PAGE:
A student solution for Brazil's mass vaccination problem
For the third time, a multidisciplinary team consisting of five students from Global Health, Global Development, and Medicine represented the University of Copenhagen at the 2021 Emory Morningside Global Health Case Competition. This year the case competition took place online via Zoom due to the current COVID-19 situation
The Emory Global Health Institute challenged 52 multidisciplinary student teams from universities representing 15 different countries and six continents to develop plans for COVID-19 vaccination programs. The case challenge asked the teams to design a country-wide vaccination program for one of four countries: Bangladesh, Brazil, Japan or Nigeria. Teams were tasked with improving the public’s perception of the COVID-19 vaccines and ensuring that vaccines were adequately and appropriately distributed and administered; on top of that, the teams were called on to represent their selected country’s National Public Health Institute.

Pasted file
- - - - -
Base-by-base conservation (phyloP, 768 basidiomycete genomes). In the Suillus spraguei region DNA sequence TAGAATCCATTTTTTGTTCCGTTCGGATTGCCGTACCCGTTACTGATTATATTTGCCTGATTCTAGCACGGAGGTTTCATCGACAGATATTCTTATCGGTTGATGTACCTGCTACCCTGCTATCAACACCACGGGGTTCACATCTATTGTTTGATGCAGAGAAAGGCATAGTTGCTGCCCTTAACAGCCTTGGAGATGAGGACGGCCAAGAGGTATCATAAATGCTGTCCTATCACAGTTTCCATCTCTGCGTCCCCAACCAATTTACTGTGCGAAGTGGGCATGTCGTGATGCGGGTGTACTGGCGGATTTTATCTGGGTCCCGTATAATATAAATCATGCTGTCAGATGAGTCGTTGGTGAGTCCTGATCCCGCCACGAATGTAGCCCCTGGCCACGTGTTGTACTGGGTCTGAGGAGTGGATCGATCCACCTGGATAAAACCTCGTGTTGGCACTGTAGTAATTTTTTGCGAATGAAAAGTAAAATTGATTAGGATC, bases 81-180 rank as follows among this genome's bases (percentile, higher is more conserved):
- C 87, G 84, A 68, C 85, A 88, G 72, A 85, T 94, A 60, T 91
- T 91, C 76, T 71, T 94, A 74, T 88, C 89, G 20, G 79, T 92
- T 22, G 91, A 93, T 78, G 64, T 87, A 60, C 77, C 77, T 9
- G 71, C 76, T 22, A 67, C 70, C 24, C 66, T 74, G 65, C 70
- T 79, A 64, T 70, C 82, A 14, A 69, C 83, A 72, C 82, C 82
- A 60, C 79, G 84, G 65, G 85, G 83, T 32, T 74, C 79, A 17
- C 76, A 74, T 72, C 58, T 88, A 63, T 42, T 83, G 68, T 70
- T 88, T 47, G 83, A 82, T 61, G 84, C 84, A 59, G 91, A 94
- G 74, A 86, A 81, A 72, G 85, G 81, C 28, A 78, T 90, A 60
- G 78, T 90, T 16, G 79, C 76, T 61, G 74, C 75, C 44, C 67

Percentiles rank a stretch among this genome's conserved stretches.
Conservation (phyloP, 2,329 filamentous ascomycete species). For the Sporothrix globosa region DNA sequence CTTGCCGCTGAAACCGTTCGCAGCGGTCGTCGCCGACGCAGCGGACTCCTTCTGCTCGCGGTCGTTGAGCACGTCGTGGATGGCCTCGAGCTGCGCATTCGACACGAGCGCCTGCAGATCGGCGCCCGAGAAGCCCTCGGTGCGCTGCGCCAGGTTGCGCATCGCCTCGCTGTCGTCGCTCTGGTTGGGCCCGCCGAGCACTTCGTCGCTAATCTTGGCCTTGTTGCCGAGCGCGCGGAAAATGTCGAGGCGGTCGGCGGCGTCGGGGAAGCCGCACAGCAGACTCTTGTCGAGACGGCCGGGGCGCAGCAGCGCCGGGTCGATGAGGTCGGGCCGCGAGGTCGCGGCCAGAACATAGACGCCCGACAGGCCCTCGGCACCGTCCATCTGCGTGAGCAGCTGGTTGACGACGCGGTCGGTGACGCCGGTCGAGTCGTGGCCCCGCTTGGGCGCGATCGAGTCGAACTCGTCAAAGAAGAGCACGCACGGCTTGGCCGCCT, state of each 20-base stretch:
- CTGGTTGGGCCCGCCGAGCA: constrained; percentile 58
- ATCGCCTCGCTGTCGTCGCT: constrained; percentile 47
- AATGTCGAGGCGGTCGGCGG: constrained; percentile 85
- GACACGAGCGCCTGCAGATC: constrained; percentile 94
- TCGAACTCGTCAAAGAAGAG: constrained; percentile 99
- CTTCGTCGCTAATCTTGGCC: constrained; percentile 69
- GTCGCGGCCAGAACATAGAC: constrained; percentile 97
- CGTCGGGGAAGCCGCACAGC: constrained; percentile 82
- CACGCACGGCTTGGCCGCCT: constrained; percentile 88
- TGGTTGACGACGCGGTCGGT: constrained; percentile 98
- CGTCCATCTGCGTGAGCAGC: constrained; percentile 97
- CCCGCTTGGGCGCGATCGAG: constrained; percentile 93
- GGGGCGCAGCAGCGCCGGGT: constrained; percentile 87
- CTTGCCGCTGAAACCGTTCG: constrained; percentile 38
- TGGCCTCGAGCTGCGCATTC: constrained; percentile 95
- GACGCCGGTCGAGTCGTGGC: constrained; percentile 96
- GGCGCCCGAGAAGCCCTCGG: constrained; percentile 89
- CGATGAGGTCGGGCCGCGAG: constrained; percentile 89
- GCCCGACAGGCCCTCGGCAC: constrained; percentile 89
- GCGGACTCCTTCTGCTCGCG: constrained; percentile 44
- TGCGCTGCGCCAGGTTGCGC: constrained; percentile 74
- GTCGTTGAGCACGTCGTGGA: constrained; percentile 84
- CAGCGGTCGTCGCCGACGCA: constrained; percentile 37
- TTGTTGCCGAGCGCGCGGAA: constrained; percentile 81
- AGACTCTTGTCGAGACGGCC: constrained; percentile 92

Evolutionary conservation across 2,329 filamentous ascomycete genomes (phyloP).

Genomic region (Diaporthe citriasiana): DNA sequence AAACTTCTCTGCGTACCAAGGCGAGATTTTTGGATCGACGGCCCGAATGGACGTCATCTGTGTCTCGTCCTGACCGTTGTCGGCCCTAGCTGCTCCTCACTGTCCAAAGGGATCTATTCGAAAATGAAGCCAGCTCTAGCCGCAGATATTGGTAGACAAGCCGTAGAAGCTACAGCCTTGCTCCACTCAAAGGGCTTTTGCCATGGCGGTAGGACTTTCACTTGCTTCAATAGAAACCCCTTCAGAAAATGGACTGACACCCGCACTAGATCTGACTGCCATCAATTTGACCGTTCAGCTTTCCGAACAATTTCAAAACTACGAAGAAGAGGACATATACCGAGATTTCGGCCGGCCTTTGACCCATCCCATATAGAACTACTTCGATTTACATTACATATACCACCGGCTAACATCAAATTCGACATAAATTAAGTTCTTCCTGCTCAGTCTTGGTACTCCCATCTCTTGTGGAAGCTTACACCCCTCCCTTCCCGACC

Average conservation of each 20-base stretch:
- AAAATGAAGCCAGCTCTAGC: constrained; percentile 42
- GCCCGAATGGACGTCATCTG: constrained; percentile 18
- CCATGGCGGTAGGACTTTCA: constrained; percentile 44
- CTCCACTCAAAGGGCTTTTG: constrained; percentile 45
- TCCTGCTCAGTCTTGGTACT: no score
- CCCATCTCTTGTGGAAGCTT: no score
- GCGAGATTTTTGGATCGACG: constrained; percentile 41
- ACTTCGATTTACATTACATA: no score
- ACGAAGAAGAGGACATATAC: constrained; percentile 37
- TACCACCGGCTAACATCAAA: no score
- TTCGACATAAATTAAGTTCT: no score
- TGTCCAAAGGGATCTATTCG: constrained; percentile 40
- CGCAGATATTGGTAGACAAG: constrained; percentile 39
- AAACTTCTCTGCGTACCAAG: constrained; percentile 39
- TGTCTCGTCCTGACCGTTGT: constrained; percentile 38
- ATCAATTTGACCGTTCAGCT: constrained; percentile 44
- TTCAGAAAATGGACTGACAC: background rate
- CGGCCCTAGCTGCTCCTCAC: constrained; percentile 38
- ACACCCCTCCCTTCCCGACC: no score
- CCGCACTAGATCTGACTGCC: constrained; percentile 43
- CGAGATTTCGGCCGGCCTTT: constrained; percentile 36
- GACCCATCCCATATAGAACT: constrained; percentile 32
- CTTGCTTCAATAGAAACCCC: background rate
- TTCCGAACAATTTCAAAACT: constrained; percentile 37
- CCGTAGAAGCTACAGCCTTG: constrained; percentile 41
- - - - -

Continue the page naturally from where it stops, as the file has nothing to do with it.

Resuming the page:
The Copenhagen solution
Why is a country with one of the world’s most expansive infrastructures and experiences in mass vaccination struggling to vaccinate under the COVID-19 pandemic? This was the guiding question for the multidisciplinary team from University of Copenhagen.
They presented the solution "De Baixo para cima - From the Ground Up". An intervention supposed to make the best use of the Brazilian community spirit for a more rapid and equitable COVID-19 vaccine uptake.
Trust is a critical currency in most public health strategies, and trust in broader federal government institutions is low. Therefore, the intervention targets the individual and interpersonal levels through 1-1 interactions. Based on this, the solution tackles three issues.
Foremost, the team wants to address rising vaccine hesitancy and mistrust by training Community Health Workers to act as “first responders” to these attitudes. Complementarily, they want to address two associated issues: First, they want to fill data gaps that hinder vaccination rollout and impede the appropriate assessment of the racial and social inequities in the vaccination process. Second, they tackle the inconsistent definition and quantification of vaccination priority groups.
Unfortunately, their solution was not among the finalists but they still got a great deal of experience from taking part in the competition.